Below is a link to a review of a new book about the golden age of science fiction writing called ASTOUNDING: JOHN CAMPBELL, ISAAC ASIMOV, ROBERT A. HEINLEIN AND THE GOLDEN AGE OF SCIENCE FICTION, by Chicago area writer Alec Nevala-Lee. John Campbell was not only a successful science fiction writer (he is probably best known for the novel WHO GOES THERE, which was twice made into the movie THE THING), but he was also the influential editor of ASTOUNDING, a pulp magazine which published science fiction short fiction. The book is must reading for those interested in science fiction, especially during the 1940's and 1950's. Ray Bradbury is mentioned in the book a few times, but mostly to discuss his inability to sell Campbell any of his stories. For some reason, Campbell simply did not like Ray's writing, rejecting such wonderful stories as "The Million-Year Picnic" and "Mars Is Heaven." In fact, Campbell only bought one of Ray's stories, a lesser effort called "Doodad". I had Ray sign my copy of the issue of ASTOUNDING in which "Doodad" appears and, knowing of his frustration to get Campbell to buy his work, commented, "Well, as least you got John Campbell to buy ONE of your stories." Ray just smiled wryly and replied, "I think the only reason he bought it was to get rid of me!"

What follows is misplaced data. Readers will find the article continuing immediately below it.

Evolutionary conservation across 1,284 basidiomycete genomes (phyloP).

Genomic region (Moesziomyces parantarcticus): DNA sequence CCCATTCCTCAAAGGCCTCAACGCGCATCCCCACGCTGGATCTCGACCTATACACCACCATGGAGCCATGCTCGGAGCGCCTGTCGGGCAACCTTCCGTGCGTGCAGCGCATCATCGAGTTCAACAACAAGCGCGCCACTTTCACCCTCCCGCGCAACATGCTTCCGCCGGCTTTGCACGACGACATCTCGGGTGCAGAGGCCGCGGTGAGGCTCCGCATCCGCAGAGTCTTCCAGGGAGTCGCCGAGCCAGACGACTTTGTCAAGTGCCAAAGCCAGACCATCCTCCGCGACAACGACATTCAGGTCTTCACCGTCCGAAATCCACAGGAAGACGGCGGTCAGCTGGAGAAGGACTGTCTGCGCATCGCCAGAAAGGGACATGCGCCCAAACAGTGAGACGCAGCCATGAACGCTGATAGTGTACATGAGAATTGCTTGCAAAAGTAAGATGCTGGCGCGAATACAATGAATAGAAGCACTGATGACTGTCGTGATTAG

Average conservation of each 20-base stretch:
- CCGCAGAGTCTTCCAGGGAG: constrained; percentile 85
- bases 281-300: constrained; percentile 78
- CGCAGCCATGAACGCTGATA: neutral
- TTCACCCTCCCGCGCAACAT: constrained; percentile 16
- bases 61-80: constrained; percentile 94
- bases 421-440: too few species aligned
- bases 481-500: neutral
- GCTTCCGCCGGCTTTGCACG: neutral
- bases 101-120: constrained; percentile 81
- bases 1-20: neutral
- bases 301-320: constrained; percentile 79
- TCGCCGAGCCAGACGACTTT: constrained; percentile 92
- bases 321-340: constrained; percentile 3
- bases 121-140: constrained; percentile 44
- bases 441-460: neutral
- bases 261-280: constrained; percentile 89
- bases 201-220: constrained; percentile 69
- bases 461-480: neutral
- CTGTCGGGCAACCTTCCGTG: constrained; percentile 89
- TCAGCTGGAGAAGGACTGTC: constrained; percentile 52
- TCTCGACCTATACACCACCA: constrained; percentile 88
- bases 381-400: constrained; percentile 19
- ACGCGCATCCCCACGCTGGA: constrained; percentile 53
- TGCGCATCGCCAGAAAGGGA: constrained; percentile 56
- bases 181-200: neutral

The link below will take you to the review of ASTOUNDING by Washington Post book critic Michael Dirda. Incidentally, in the middle of the review, there is a link to a column that Mr. Dirda wrote in 2012, after Ray's death, called "Ray Bradbury, An Appreciation".
https://www.washingtonpost.com...m_term=.daabad096536This message has been edited. Last edited by: Richard,
Outstanding! helpful as always Richard!
|Powered by Social Strata|